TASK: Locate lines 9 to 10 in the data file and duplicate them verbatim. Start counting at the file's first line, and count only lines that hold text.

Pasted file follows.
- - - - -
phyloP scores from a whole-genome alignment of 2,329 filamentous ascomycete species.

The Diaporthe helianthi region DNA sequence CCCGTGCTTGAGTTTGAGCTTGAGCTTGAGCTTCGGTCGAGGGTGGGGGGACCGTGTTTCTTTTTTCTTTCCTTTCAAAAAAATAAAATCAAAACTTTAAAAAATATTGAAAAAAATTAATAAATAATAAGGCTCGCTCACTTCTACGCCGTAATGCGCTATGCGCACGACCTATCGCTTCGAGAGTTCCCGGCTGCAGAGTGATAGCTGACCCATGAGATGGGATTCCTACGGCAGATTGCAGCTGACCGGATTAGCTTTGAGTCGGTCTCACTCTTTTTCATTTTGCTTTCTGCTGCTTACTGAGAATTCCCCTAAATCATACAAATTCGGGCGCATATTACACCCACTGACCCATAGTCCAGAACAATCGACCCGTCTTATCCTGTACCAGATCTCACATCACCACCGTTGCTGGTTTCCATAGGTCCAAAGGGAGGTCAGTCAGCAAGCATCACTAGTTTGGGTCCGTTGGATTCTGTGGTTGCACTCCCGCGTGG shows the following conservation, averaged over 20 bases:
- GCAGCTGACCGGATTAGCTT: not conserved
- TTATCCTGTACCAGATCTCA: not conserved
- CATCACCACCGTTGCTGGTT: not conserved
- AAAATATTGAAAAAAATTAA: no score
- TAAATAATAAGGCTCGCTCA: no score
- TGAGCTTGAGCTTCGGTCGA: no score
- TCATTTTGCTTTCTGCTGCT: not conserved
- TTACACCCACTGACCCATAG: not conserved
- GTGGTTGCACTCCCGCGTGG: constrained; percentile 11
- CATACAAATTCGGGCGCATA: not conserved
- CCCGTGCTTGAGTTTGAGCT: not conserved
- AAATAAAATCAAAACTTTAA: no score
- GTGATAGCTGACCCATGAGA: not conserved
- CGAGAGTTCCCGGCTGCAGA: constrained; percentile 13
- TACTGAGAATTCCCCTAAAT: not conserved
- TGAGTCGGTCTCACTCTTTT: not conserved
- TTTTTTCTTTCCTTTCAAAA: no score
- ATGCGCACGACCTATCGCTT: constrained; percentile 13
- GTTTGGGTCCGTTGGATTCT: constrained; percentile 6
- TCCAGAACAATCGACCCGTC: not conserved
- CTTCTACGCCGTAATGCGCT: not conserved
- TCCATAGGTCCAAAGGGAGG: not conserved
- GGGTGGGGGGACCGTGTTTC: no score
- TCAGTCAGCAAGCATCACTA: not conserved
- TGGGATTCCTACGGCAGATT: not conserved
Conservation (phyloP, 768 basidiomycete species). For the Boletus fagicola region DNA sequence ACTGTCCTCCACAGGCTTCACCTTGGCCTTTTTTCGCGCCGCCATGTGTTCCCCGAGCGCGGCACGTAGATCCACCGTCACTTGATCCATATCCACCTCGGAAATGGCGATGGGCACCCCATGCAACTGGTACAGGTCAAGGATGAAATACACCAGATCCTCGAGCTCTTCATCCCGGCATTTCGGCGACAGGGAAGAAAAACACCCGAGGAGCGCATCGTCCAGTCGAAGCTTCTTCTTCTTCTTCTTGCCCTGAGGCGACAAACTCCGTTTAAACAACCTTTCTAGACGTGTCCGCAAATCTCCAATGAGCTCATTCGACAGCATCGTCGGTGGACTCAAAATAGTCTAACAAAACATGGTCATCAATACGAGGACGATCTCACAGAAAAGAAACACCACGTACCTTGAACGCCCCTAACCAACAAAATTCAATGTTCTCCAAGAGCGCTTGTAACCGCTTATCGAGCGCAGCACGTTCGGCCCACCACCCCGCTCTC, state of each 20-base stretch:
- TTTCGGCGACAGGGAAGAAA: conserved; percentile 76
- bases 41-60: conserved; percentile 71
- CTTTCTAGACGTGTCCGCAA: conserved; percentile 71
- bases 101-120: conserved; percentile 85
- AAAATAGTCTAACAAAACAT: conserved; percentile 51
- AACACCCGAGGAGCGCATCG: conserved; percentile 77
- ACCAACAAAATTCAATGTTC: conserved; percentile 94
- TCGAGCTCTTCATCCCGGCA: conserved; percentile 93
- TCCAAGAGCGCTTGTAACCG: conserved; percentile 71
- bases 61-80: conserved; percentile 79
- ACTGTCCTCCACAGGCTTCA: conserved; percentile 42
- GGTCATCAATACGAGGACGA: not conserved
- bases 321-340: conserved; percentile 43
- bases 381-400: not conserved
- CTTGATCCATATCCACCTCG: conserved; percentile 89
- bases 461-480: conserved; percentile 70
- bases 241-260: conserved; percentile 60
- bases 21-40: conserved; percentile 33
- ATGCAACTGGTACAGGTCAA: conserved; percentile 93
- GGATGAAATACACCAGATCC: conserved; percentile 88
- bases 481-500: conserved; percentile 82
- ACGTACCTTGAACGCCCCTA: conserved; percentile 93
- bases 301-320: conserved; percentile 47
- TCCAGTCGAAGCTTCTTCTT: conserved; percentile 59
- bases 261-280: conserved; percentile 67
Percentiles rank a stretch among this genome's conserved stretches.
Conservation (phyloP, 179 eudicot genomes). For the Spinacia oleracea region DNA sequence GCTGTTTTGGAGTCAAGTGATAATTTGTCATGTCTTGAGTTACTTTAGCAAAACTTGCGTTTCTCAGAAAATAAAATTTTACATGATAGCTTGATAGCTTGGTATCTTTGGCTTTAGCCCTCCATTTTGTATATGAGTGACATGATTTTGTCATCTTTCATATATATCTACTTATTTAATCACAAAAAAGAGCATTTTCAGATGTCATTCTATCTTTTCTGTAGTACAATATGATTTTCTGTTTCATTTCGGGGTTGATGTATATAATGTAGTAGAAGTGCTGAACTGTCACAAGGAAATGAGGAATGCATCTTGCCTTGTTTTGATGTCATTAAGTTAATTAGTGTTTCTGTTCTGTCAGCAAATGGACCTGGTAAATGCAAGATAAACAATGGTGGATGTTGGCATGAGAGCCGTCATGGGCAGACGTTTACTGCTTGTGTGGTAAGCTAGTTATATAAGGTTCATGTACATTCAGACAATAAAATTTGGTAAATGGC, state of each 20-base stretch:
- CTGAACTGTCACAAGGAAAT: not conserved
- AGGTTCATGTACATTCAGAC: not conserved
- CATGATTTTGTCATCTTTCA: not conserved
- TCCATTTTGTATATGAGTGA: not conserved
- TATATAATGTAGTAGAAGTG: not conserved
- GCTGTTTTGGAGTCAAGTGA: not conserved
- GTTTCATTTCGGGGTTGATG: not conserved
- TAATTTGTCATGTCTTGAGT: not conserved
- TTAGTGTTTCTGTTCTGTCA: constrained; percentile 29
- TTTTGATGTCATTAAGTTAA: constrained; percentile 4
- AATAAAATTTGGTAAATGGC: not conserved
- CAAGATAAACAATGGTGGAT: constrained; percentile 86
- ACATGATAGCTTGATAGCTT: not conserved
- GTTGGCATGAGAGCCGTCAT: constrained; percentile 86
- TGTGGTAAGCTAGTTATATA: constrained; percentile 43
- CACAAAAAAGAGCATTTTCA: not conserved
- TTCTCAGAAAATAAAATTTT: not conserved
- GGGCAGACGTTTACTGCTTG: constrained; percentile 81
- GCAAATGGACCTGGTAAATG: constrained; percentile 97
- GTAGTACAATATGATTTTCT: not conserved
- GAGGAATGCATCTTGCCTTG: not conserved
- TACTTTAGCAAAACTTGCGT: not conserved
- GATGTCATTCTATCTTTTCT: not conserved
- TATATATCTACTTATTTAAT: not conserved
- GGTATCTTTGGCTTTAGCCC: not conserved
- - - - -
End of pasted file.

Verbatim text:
- TCATTTTGCTTTCTGCTGCT: not conserved
- TTACACCCACTGACCCATAG: not conserved